Table of Contents Author Guidelines Submit a Manuscript
International Journal of Pediatrics
Volume 2011, Article ID 538616, 5 pages
Research Article

Mentorship Programs for Faculty Development in Academic General Pediatric Divisions

Division of General Pediatrics, Department of Pediatrics, University of South Florida, Tampa, FL 33606, USA

Received 22 July 2011; Revised 21 September 2011; Accepted 29 September 2011

Academic Editor: Doff B. McElhinney

Copyright © 2011 Jennifer Takagishi and Sharon Dabrow. This is an open access article distributed under the Creative Commons Attribution License, which permits unrestricted use, distribution, and reproduction in any medium, provided the original work is properly cited.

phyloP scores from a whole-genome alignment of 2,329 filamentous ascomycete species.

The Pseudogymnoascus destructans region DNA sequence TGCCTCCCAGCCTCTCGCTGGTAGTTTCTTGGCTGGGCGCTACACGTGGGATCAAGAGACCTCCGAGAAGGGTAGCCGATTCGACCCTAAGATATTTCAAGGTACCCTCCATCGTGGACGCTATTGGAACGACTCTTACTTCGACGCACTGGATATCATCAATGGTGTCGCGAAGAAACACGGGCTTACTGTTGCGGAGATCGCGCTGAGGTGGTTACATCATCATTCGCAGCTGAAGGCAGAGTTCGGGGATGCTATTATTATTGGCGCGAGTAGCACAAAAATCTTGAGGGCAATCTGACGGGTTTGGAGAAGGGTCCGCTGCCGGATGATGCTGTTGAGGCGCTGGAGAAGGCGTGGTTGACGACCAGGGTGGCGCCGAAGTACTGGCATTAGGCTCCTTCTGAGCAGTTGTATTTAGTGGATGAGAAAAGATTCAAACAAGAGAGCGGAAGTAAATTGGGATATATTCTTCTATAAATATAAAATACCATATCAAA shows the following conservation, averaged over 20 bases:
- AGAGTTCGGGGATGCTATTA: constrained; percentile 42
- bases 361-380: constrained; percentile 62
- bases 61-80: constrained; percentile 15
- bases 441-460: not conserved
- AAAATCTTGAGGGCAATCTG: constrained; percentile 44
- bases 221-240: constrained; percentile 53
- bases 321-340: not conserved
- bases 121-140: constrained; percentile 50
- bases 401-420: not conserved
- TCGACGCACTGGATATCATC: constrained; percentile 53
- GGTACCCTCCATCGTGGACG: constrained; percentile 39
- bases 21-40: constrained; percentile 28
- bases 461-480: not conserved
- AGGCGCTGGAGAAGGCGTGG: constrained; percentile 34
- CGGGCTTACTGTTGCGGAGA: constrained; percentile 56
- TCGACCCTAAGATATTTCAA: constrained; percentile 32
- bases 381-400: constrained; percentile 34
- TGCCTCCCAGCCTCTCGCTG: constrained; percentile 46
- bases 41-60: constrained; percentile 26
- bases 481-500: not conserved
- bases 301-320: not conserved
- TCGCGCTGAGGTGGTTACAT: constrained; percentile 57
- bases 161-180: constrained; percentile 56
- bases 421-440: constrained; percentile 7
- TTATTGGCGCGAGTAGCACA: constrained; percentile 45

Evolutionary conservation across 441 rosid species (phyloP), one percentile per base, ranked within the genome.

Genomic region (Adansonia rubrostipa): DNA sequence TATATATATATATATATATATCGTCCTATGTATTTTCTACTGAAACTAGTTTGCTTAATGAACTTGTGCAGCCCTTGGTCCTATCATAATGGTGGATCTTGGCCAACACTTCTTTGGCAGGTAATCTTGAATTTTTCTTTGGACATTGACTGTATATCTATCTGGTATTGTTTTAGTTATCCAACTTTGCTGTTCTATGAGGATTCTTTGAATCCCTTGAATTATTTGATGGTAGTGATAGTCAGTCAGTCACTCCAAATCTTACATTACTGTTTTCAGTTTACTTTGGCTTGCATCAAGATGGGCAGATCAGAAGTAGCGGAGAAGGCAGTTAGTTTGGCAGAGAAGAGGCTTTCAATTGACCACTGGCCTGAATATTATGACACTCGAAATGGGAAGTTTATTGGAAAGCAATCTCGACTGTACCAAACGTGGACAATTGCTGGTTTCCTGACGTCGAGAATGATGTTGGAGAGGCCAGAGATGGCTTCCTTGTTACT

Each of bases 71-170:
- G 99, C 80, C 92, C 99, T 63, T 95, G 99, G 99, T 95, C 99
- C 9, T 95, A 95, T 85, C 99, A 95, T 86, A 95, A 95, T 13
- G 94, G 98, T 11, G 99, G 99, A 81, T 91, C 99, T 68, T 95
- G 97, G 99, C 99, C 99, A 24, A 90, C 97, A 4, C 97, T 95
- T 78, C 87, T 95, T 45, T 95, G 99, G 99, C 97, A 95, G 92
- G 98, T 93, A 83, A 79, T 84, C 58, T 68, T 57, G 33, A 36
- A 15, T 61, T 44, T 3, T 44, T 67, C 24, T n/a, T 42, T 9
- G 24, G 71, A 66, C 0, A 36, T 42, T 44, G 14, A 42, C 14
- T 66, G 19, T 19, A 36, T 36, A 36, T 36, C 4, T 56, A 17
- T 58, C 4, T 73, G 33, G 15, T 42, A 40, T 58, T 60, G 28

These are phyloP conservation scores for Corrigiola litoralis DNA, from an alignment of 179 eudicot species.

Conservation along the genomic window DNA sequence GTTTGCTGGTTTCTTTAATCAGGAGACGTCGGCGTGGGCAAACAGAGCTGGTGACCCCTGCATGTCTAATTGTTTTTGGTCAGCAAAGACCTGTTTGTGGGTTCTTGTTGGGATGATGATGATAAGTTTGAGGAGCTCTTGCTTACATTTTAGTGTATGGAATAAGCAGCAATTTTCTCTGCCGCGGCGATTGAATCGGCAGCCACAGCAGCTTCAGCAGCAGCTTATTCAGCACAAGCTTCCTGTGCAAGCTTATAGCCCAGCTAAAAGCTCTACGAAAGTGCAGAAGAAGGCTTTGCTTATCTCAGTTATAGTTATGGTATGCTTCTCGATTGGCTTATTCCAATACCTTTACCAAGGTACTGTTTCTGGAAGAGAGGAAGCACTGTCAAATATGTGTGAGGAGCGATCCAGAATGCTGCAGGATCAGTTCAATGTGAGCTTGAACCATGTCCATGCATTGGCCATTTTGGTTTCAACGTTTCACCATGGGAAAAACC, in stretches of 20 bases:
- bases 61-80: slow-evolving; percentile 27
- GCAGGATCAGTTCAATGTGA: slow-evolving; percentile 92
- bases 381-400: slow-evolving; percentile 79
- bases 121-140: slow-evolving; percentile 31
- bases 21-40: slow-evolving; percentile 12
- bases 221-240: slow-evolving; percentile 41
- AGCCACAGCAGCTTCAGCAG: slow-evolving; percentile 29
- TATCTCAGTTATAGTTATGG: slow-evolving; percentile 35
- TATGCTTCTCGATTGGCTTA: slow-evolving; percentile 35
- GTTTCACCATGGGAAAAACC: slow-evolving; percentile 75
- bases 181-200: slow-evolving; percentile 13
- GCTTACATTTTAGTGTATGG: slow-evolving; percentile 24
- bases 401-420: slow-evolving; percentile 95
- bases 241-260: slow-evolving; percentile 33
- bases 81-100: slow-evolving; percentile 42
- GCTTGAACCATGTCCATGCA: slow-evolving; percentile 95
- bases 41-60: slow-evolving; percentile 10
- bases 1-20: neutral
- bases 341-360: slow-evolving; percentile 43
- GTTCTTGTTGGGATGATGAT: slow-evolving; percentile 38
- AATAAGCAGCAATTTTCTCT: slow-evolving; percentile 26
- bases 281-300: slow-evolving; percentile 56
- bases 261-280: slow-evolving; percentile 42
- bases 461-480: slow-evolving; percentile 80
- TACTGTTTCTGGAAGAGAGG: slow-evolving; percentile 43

Introduction. Mentoring relationships have been shown to support academicians in areas of research, work/life balance, and promotion. Methods. General pediatric division chiefs accessed an electronic survey asking about mentorship relationships, their ability to create a mentorship program, and resources needed. Results. Dyadic mentorship programs were available at 53% of divisions. Peer mentorship programs were available at 27% of divisions. Overall, 84% of chiefs believed that dyadic mentorship would benefit their faculty. 91% of chiefs believed that peer mentorship would benefit their faculty. Chiefs were interested in starting peer (57%) or dyadic (55%) mentorship programs. Few divisions had a peer mentorship program available, whereas 24% already had a dyadic program. 43% of chiefs felt that they had the tools to start a program. Many tools are needed to create a program. Discussion. General pediatric division chiefs acknowledge the benefits of mentoring relationships, and some have programs in place. Many need tools to create them. Pediatric societies could facilitate this critical area of professional development.